Wednesday, November 23, 2005

Harry Potter and the Goblet of Money

Now that we are well and truly into the Harry Potter saga (and to judge from the sales for this one over its first week, lots more people are paying money in order to pay attention), it will be well if we take stock of the story and its relative merits. But in order to do so, I must set up a dual frame of reference.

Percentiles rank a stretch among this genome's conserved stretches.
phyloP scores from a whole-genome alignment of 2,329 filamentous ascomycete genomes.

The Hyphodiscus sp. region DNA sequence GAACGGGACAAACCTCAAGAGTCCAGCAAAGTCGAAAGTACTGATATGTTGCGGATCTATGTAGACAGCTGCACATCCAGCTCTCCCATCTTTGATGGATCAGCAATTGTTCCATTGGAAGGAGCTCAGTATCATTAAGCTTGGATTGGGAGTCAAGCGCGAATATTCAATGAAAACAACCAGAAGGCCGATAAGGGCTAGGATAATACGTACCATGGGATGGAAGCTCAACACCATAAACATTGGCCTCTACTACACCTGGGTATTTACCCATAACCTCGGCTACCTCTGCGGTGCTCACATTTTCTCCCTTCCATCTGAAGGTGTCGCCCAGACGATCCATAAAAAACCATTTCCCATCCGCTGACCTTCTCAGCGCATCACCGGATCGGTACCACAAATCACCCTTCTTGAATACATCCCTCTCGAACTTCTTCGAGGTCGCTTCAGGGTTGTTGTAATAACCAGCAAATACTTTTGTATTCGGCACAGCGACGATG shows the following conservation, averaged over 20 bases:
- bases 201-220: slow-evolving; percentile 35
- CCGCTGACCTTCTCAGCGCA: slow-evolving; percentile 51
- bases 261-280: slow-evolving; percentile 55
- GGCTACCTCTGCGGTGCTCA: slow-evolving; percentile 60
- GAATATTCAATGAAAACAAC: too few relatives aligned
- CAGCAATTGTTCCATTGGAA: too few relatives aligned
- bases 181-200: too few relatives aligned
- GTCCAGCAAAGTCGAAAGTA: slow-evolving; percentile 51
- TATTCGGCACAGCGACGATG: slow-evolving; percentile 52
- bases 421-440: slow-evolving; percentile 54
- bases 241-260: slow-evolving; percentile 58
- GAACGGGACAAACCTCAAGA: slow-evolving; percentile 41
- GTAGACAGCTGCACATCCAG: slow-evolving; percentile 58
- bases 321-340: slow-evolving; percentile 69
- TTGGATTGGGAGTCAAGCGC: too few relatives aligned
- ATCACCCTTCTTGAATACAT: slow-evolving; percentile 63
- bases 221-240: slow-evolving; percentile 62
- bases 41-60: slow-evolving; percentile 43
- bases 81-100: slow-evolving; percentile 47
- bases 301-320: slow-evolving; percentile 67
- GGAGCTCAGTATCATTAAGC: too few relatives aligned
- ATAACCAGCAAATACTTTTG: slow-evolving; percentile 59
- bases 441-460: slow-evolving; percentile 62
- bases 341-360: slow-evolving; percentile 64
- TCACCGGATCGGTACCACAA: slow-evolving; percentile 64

I was riding through Philadelphia this past week and noticed two things-- a house in which Edgar Allan Poe once lived in, with a giant statue of a raven just outside of it, and the ubiquitous billboards advertising the coming Narnia movie. Both of these things are of relevance in analyzing Harry Potter. Having read Poe's stories when I was much younger, I must say that the Harry Potter stories are mostly tame by comparison when it comes to darkness and the dance macabre. When you compare the two bodies of work you wonder why there was so much angst in the Christian community when the Harry Potter novels first came out, and then the movies began to appear. We have been reading dark stories for a long time indeed, even dark children's stories, and there are some merits to doing so--- namely it helps us recognize evil when we see it. In neither the Harry Potter stories nor in Poe's stories (even in the "Pit and the Pendulum") is evil ever portrayed as good, or as finally triumphing over the good.